A spectacular sunset sets the waters of Quivira National Wildlife Refuge ablaze in November 2014. (Submitted by Mike Umscheid to Kansas Reflector)
Officials say a new agreement benefits both a national wildlife refuge and local agriculture producers in central Kansas, and it involves the extraction of several invasive plant species in the area along with water augmentation for a local creek.
Water usage at the 22,135-acre Quivira National Wildlife Refuge in Stafford, Rice and Reno counties has been in discussion among interested parties for nearly a decade, beginning with a water impairment notice filed by the U.S. Fish and Wildlife Service and the Kansas Department of Agriculture.
Meetings were held in St. John last year over the future of water in the area. Managers of the refuge met with local ag producers, as well as members of KDA and the Big Bend Groundwater Management District 5, over the course of several months. On July 25 of this year, the stakeholders signed a memorandum of agreement.
“It’s not the final agreement,” said Mike Oldham, manager of the Quivira refuge. “It is something which will lead to a much larger legal document, as the groundwater management district is in the process of doing more things for conservation.”
The state engineer oversees water right distribution and evaluation. The discussions over who was first in right to the water involved Oldham, as well as local stakeholders and political leanings from Sen. Jerry Moran.
Moran said he shared the water rights dispute with U.S. Fish and Wildlife director Aurelia Skipwith, explaining the need for farmers and ranchers to be able to utilize groundwater in the basin.
“The agreement reached works to meet the needs of both local agricultural producers and the wildlife refuge by augmenting the streamflow of Rattlesnake Creek, and encouraging voluntary conservation efforts,” Moran said.
Water augmentation makes up a good portion of the plan, as well as retiring water rights out of sensitive areas of the district and moving some of those water rights to less sensitive areas. Oldham said the removal of invasive tree species will also help. He said they are currently trying to control four specific species of tree.
“We don’t want them to creep in and basically invade the grassland habitat we have,” Oldham said.
Salt cedar, or tamarisk, is the biggest invasive offender. Oldham said he came from the Colorado River, where the plant grows into a full-size tree, whereas in Kansas it grows more like a problematic shrub.
“They grow a lot bigger in a warmer climate,” Oldham said. “The roots go fairly deep and can tap into more water reserves.”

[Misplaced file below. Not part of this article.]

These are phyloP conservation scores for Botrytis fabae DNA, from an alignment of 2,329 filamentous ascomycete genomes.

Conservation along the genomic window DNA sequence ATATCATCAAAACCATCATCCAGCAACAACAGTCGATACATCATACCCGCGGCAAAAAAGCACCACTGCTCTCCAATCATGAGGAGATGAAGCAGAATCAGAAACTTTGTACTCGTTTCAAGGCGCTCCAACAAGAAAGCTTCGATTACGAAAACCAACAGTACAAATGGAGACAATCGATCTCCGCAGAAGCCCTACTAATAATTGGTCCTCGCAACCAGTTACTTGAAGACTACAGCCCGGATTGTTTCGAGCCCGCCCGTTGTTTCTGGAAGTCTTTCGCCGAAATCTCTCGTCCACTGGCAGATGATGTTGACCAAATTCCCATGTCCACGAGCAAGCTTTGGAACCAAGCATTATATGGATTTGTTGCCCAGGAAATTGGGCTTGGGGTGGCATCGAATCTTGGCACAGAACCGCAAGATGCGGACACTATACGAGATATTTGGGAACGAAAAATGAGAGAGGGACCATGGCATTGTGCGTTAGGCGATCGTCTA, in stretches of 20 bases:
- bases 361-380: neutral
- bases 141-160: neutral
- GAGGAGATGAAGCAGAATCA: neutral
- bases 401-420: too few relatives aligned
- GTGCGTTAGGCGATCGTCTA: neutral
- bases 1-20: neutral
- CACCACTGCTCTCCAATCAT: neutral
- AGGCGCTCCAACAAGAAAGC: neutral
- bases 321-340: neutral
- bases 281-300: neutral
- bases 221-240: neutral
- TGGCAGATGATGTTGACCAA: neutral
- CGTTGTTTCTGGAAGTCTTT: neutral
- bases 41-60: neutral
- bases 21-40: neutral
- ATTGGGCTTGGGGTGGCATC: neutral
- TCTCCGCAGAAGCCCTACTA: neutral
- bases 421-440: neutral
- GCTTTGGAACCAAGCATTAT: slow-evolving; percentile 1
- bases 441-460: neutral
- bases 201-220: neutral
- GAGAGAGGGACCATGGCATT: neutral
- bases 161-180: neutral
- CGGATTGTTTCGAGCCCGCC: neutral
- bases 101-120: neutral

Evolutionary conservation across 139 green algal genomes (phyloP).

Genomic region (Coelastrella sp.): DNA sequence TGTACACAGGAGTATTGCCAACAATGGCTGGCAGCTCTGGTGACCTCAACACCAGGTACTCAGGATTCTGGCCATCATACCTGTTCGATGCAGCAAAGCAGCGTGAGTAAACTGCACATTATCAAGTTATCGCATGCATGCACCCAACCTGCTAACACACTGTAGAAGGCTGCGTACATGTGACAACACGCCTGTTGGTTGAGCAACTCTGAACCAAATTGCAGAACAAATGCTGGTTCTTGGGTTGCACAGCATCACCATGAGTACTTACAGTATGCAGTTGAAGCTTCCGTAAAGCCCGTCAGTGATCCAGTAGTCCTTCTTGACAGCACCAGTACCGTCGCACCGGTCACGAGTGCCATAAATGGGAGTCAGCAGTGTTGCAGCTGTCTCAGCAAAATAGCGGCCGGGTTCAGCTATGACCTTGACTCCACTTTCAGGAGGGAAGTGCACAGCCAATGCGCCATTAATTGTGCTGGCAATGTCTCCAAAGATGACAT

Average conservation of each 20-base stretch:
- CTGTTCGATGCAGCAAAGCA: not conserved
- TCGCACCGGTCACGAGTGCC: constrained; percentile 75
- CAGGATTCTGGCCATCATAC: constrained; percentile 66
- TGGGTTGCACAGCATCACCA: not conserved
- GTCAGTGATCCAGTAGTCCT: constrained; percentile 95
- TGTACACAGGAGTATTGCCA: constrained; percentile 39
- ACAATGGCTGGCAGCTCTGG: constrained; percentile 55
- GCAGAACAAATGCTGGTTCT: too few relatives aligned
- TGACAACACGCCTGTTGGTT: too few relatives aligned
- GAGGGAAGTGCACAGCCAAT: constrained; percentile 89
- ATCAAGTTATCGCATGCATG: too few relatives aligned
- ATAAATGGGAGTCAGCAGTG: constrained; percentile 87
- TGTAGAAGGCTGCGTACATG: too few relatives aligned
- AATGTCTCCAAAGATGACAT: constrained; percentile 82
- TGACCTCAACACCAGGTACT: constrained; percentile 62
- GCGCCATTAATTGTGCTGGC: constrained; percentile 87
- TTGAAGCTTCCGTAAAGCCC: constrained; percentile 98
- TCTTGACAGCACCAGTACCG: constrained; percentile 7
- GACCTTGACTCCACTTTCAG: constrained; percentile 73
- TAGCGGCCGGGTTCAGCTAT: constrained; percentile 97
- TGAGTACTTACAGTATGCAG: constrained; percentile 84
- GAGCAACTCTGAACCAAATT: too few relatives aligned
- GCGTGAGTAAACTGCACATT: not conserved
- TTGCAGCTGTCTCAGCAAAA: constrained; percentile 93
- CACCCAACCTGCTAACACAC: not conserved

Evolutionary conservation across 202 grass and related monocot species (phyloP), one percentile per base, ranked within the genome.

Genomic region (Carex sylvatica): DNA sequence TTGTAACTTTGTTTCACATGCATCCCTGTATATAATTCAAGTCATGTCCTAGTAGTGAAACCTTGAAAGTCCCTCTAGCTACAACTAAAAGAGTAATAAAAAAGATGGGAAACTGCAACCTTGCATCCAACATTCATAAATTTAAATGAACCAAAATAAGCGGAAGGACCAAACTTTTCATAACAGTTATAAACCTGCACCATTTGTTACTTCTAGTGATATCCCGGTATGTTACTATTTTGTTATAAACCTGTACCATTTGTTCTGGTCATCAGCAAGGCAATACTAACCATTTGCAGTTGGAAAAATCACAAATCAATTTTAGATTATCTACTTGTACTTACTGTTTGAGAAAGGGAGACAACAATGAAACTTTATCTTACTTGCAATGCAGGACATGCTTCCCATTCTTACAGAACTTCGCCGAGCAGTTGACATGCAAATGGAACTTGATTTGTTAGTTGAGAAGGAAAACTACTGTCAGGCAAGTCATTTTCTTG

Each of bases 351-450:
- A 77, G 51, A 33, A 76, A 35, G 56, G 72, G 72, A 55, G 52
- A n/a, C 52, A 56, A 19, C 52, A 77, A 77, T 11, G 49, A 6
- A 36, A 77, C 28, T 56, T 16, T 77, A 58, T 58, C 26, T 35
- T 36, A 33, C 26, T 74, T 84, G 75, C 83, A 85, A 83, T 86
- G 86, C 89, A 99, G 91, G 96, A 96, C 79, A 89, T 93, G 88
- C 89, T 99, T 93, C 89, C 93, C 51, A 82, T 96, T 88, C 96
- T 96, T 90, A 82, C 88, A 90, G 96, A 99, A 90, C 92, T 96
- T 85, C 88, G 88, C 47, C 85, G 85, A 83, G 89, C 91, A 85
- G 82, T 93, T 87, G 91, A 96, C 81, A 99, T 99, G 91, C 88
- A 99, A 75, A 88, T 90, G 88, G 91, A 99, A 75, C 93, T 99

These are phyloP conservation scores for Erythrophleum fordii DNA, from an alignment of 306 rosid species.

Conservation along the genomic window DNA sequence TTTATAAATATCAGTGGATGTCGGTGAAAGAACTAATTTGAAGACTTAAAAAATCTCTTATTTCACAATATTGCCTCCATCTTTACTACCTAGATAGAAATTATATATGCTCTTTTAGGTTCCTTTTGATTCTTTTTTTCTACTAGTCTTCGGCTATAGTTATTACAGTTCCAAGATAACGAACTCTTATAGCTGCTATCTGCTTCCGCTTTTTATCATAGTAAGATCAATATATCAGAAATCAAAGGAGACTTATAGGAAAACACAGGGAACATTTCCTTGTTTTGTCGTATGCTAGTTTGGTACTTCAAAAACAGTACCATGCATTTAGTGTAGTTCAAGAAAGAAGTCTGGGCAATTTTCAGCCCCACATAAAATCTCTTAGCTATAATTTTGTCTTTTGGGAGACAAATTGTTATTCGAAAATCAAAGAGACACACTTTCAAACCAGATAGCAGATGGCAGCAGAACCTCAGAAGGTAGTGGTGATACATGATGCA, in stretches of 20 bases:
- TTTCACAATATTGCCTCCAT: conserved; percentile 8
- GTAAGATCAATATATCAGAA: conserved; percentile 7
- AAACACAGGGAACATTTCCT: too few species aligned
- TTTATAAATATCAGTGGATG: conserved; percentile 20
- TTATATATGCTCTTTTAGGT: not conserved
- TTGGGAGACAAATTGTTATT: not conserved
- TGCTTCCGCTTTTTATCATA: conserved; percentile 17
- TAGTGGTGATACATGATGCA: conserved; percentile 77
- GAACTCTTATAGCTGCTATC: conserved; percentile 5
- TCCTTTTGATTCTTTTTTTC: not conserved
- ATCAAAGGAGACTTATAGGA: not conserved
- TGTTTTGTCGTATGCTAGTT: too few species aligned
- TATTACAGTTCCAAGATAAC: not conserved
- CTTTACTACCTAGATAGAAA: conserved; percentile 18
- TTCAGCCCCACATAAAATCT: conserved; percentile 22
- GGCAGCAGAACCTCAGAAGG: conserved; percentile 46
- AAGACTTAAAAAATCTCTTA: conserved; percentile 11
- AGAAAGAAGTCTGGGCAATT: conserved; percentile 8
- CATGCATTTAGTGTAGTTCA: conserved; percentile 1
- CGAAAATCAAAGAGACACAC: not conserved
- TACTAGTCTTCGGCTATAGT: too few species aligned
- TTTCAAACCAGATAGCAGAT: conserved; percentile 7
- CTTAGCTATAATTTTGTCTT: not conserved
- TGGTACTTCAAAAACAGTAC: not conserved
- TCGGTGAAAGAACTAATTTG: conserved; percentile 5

Oldham said these tamarisk plants grow out and reaching for water where they can, and they can certainly out-compete Kansas’ native species of trees for water resources. Mitigation tactics for the salt cedar and other invasive trees will include excavation from the earth, roots and all. When that option is not available, workers will chop the tree off at the stump, then kill the stump with a federally-approved herbicide.
“You have to look at each tree, how it grows and when it grows,” Oldham said. “If you look at salt cedar, it’s got a root crown, which sits about 18 inches below root surface. Basically, you’re chopping down the top and it’ll root-sprout and clone itself. A lot of these species require multiple treatments.”
The biggest portion of the plan involves augmenting Rattlesnake Creek close to the refuge by pumping groundwater from a relatively untapped basin nearby. Jim Butler, senior geohydrology scientist at the Kansas Geological Survey, says the stream flow into the refuge would increase under that scenario, benefitting ag producers and the refuge, but there would not necessarily be any water savings or conservation.
“The water savings from vegetation removal are going to be short term and would be difficult to quantify or recognize using data,” Butler said. “The major reason for the low flows coming into the refuge is the pumping of groundwater. Water use by vegetation is vastly overwhelmed by that.”
Butler said there is a wide range of opinions on whether that plan can actually meet the needs of the refuge for the long term. Butler used an example of a project he worked on previously along the Cimarron River near Ashland, in which he said a large swath of salt cedar was removed. Scientists then looked at the impact on shallow groundwater.
“The impact was short-lived, as other plants moved in to fill the empty niche,” Butler said. “The most positive impact was rangeland restoration.”
Butler said it will take “constant vigilance” to keep the invasive species from moving back in. Oldham said, as far as the refuge goes, it is an ongoing thing.
“I don’t think you ever get to the point where you remove your last invasive tree and say, ‘I’m done,’ ” Oldham said. “You’re always continuing the control.”
Oldham said refuge management is going for a balanced approach.
“The thing we have to remember: There’s still value of that invasive tree species, whether to migratory birds or other wildlife,” Oldham said. “Maybe it’s not a good thing to remove 100% of those trees. Doing it little by little is a good thing, but it’s a balancing act. We don’t want to do too much at one time.”
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